If Jant’s position is uncertain, at least it is a place the unsympathetic reader can believe he will retain if he kicks his narratively tiresome habit. Mist, the Sailor and his wife, Ata, cannot say the same. They both are at war with each other, jockeying for the position of Sailor. Their internal wars overflow to entangle such bystanders as Lightning, their daughter Cyan, and Jant himself. Meanwhile, the Insects are more aggressive than usual, pushing farther and farther to the Fourlands, with towns and forts being abandoned to their voracious hunger. Where are they coming from? When will the Castle pull together its bickering forces to thrust them back to the sea?

I’ll note, by the way, that both as a drug addict constantly stretching his body’s limits and as a being who can fly, in body not truly constructed to do so with ease, Jant Shira fulfills, for the most part, the function of the vulnerable male body as written by female authors. (I’m still not sure what the hell tree I’m barking up, but I’m pretty certain the tree exists, and so: Mark.)

Jant Shira is a fantastic narrator (and in his own world an acknowledged poet and writer – it’s his job, after all). His prose (well, actually Swainston’s) is economical and rarely mundane. The plot rushes on carrying the reader with it, and there’s not a single dull moment. Jant’s shifts between realities pull together a convoluted but ultimately straightforward plot, delineating an era of momentary success against the Insects, as well as putting Jant into a position of some ambiguity with his irascible Emperor.

What Jant doesn’t give us is much detail. Where does a seemingly unindustrialised world make its jeans, t-shirts and syringes? How, if there is only one true expert in medicine, has there been progress enough to make Junkie Jant an excellent field medic? How does San’s power work, and why do people accept him as their benevolent if inefficient overlord? Is Rhydanne sex really like that? (It seems to be.)

Further, Jant’s constant need for a fix does have the utility of giving him access to Shift, which means that narratively, his habit receives a left-handed validation and permission which can get tiresome in future novels. In fact, future novels have a lot to take care of – they must provide us with more information about the Fourlands, fill in the holes of The Year of Our War‘s breakneck pacing, and show us deeper insights into characters Jant has shallowly judged from moment to moment.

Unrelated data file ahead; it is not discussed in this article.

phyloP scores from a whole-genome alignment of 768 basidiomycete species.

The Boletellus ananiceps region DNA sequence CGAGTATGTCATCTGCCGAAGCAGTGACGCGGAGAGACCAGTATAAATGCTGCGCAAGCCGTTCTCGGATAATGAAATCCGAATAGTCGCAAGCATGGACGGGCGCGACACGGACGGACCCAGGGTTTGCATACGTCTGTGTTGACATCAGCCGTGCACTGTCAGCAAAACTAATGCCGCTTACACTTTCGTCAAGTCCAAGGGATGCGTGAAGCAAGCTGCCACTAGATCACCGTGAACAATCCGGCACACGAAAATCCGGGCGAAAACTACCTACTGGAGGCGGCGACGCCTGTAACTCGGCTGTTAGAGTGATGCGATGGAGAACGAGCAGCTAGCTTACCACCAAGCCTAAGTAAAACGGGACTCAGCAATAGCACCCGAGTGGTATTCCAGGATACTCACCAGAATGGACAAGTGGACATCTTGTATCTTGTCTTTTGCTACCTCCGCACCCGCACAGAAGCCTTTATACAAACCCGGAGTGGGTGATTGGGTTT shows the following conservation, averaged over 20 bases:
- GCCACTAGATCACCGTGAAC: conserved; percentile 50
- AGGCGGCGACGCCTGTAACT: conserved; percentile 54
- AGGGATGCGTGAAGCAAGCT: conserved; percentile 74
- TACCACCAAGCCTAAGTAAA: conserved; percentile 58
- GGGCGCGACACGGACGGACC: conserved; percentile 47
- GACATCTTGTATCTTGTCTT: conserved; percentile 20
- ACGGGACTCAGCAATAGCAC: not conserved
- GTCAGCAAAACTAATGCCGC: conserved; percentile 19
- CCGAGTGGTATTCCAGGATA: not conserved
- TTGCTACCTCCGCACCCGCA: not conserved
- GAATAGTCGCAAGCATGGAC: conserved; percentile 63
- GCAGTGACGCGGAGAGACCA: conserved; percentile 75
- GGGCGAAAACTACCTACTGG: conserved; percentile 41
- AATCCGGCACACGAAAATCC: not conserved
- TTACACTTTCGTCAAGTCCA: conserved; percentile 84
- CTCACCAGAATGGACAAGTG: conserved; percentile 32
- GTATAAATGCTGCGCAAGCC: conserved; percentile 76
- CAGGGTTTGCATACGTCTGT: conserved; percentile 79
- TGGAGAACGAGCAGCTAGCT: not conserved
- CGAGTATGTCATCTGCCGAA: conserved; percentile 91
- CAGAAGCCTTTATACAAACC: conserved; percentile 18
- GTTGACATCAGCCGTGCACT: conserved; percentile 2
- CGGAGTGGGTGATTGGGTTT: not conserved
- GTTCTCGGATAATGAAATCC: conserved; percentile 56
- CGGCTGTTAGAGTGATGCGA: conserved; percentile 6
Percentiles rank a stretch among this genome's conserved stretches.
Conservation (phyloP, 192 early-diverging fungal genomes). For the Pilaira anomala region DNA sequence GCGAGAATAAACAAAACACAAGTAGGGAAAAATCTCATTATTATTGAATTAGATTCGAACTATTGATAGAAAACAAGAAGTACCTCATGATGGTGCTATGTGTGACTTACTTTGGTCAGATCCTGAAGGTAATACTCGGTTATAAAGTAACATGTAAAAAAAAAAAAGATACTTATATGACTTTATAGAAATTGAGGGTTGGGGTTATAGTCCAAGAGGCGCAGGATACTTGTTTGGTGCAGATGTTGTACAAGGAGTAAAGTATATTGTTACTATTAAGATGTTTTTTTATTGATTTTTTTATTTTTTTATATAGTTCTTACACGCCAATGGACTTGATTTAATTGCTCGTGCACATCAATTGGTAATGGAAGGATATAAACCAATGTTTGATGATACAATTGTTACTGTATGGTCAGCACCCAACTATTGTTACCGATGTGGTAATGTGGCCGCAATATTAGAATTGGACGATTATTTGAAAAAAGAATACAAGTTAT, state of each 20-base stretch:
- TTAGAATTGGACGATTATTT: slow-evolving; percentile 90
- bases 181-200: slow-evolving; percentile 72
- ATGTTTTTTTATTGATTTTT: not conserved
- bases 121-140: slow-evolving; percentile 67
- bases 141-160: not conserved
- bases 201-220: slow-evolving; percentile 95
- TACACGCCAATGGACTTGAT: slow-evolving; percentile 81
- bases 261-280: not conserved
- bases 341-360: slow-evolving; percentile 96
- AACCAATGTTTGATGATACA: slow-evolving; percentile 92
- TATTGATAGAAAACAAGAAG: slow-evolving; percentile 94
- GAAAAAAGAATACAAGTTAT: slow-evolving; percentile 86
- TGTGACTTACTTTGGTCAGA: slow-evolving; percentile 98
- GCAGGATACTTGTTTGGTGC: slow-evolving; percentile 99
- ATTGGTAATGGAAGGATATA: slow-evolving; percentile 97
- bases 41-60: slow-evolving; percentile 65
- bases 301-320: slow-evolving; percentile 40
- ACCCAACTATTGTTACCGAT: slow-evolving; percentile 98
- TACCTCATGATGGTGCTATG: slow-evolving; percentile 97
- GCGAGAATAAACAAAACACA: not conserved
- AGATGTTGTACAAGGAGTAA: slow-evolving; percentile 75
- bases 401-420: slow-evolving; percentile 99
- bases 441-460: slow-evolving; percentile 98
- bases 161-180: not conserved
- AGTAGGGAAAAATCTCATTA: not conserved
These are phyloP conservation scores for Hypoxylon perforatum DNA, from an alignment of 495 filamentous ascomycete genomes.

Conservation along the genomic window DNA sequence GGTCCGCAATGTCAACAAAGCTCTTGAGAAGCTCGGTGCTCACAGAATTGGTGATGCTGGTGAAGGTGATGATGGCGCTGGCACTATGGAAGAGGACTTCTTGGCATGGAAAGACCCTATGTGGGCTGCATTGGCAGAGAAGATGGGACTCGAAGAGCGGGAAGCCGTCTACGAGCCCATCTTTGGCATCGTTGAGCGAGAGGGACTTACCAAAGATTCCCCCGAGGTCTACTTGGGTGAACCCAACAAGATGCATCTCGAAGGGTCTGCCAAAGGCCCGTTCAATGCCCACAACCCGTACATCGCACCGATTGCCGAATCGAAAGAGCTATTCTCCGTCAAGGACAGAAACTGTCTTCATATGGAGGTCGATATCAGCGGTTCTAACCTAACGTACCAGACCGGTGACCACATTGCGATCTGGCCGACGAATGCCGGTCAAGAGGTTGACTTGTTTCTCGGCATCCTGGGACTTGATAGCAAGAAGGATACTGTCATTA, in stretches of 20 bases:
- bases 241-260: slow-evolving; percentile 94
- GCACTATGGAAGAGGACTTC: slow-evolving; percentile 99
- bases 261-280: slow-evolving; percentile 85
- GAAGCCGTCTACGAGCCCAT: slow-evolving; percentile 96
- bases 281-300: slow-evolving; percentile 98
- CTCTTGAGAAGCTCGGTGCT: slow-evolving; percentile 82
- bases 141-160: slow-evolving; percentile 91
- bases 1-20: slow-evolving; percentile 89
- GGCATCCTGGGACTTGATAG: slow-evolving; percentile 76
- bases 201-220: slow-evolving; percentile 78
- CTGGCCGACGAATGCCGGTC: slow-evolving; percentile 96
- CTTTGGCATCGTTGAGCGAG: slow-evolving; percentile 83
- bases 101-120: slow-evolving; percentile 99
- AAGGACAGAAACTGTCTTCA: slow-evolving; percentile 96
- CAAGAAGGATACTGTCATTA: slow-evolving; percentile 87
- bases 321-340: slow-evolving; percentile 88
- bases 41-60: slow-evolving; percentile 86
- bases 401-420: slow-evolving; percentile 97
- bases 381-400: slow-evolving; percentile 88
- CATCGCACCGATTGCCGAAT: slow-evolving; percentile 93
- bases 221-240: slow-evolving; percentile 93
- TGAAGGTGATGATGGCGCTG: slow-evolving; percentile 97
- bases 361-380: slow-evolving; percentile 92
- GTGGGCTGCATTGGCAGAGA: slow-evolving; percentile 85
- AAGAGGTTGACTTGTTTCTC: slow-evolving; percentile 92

For all these flaws, Jant and the Fourlands are fascinating: in their history, socio-hierarchies, in the present power structures and in their chosen heroes. Lightning and Dunlin Rachiswater exercise a charisma undimmed for being shown hastily from Jant’s sidelines –  in fact, Dunlin undertakes an entire heroic quest worthy of the epic fantastic in its own right. Mist and Ata are a powerful tale of unbanked ambition and ruthlessness, Tornado the Strongman shows an unremitting strength and love. There’s more than enough fodder here to make it impossible to ignore the sequel – I’m picking up No Present Like Time right away.

5 responses to “The Year of Our War by Steph Swainston

  1. this book sounds so weird, so bizarre, so sprawling . . . so new weirdly perfect!!!

    and there is a sequel!

    I’ll admit, you had me at “easier to digest than China Mieville”. I adore Mieville, but sometimes I want that feeling without all that weight. I will be keeping my eye out for The Year of Our War!

    • There are two sequels, and a prequel. I’m not as thrilled by *No Present Like Time*, but the third book, *The Modern World* (it’s called *Dangerous Offspring* in the US) is excellent. The prequel’s nice too, much better than I was expecting.

  2. Pingback: No Present Like Time by Steph Swainston | The Pearls Are Cooling

  3. Pingback: The Modern World by Steph Swainston | The Pearls Are Cooling

  4. Pingback: The Habitation of the Linked « Torque Control